“It’s not so clear where the advantages and disadvantages fall. There are strains on both sides," the official said.
12:21 p.m. ET, June 14, 2022
Russia bans 49 UK citizens, including 29 journalists
From CNN’s Anna Chernova and Karen Smith
Russia published on Tuesday an updated “stop list” banning a total of 49 UK citizens from entering the country.
The updated list includes 29 journalists and 20 UK citizens who Russia believes to be associated with the UK defense industry, according to a statement by the Russian Foreign Ministry.
The statement by the Russian Foreign Ministry says the “stop list” was updated following the British government’s introduction of personal sanctions against leading Russian journalists and on heads of companies of the domestic defense complex.
Those added to the “stop list” include journalists from the Guardian, the BBC, Channel 4, ITV, Sky News, the Daily Telegraph, the Sunday Times, the Times, the Independent, the Daily Mail and the Financial Times.
The Russian Foreign Ministry said, “The British journalists included in the list are involved in the deliberate dissemination of false and one-sided information about Russia and the events in Ukraine and Donbas. With their biased assessments, they also contribute to fueling Russophobia in British society.”
Among the UK citizens associated with the UK defense industry on the list are UK military officials, defense contractors and members of parliament.
10:34 a.m. ET, June 14, 2022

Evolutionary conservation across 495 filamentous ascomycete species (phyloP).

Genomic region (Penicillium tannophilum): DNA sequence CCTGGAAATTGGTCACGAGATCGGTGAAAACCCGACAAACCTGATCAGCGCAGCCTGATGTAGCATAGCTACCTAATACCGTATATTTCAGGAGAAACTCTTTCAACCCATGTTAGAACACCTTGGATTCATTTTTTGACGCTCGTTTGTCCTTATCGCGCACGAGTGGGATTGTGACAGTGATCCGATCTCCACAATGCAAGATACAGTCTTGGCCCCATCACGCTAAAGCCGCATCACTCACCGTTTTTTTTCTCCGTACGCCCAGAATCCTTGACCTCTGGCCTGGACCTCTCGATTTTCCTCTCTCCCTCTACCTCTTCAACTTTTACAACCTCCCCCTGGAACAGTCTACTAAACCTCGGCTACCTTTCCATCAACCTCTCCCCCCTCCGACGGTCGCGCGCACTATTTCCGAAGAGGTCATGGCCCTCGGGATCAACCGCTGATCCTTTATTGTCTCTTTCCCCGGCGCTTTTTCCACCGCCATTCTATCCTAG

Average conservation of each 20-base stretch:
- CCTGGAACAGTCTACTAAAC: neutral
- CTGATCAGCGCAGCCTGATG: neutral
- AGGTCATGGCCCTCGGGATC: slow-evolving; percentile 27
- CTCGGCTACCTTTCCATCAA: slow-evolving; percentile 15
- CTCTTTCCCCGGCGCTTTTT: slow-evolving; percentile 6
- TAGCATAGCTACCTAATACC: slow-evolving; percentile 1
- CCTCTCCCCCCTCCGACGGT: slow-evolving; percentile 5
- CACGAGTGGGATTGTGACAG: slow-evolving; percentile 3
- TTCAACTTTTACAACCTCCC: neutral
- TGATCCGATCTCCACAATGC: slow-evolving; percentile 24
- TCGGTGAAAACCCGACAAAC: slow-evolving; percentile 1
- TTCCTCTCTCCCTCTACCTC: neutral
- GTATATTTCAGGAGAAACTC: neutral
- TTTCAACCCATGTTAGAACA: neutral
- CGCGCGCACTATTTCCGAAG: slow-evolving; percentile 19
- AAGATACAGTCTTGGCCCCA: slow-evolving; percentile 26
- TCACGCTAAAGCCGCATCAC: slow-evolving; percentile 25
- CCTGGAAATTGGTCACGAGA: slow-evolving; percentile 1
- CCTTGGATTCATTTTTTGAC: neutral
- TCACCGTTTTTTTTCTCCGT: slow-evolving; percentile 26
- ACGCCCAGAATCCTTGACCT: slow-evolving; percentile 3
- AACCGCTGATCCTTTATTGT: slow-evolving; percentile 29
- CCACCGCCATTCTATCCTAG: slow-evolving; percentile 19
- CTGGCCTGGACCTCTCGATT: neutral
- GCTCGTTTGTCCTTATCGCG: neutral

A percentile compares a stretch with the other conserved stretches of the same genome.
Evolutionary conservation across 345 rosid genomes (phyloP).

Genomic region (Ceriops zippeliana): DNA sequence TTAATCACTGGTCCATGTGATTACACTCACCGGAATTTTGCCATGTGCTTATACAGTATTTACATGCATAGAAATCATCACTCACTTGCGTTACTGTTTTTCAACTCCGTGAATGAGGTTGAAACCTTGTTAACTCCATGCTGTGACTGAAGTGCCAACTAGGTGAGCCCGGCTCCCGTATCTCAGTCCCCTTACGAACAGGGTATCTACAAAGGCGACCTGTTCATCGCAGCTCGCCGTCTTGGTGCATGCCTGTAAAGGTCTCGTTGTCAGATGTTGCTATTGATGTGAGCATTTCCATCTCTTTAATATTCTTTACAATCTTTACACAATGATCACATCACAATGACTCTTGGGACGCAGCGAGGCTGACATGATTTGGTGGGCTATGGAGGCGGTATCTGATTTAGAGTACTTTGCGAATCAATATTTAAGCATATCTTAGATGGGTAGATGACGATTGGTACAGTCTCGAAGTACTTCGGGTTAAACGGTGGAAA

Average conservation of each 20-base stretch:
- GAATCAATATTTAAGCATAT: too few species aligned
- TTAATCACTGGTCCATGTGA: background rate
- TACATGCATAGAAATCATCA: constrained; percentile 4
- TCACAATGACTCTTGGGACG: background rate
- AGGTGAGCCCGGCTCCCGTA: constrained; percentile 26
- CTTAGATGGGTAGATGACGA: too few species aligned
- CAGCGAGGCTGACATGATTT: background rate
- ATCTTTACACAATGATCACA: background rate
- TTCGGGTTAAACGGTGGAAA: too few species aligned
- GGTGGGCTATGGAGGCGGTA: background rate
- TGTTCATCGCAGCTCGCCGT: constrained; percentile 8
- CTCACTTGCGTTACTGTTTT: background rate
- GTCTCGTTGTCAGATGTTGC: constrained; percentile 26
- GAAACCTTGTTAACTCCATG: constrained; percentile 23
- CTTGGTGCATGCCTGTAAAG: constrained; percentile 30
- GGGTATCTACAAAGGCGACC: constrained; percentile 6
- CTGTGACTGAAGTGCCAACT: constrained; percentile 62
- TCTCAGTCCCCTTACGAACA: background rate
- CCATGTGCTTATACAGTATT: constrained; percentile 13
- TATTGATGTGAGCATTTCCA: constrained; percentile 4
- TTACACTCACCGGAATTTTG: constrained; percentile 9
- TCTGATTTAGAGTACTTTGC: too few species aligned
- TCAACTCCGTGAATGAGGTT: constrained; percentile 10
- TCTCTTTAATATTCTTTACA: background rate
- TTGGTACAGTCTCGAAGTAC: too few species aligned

Germany will introduce assets register to strengthen sanctions against Russian oligarchs
From CNN’s Inke Kappeler in Berlin
Germany plans to introduce an assets register to make sanctions against money of unclear origin more effective — including Russian oligarch assets — German Chancellor Olaf Scholz announced during a speech at a Financial Action Task Force (FATF) conference on money laundering.
“Russia's aggression against Ukraine has exposed that sanctions need to be more effective, especially against oligarchs abroad," Scholz said on Tuesday in Berlin.
Germany will facilitate whistleblowing by establishing a special hotline, Scholz said.
“Russia's war against Ukraine marks a watershed for all of us because it threatens the global order itself,” Scholz reiterated.
9:27 a.m. ET, June 14, 2022
Russia calls on Ukrainian fighters to lay down their arms in Severodonetsk
From CNN’s Anna Chernova and Mick Krever
Russia’s Ministry of Defense on Tuesday called on Ukrainian fighters in Severodonetsk to lay down their arms “as has already happened to your comrades who previously surrendered in Mariupol.”
“We call on the official authorities in Kiev to show prudence and give appropriate instructions to the militants to stop their senseless resistance and withdraw from the territory of Azot plant,” the ministry said in a news statement.
The ministry said that it was prepared to conduct a “humanitarian operation” on Wednesday to evacuate civilians from the Ukrainian-held Azot chemical plant to Russian-held territory to the north.
“The Russian military announced their readiness to conduct a humanitarian operation to evacuate civilians from Azot in the northern direction,” towards the town of Svatove, in Russian-occupied territory, the ministry said, adding that Russia will open an evacuation corridor for civilians on Wednesday between 8 a.m. and 8 p.m. Moscow time.
The Ukrainian head of the Severodonetsk military administration said Tuesday that just over 500 civilians continued to shelter in the Azot chemical plant, which is still under Ukrainian control, and which authorities say has been the target of intense shelling by Russian forces.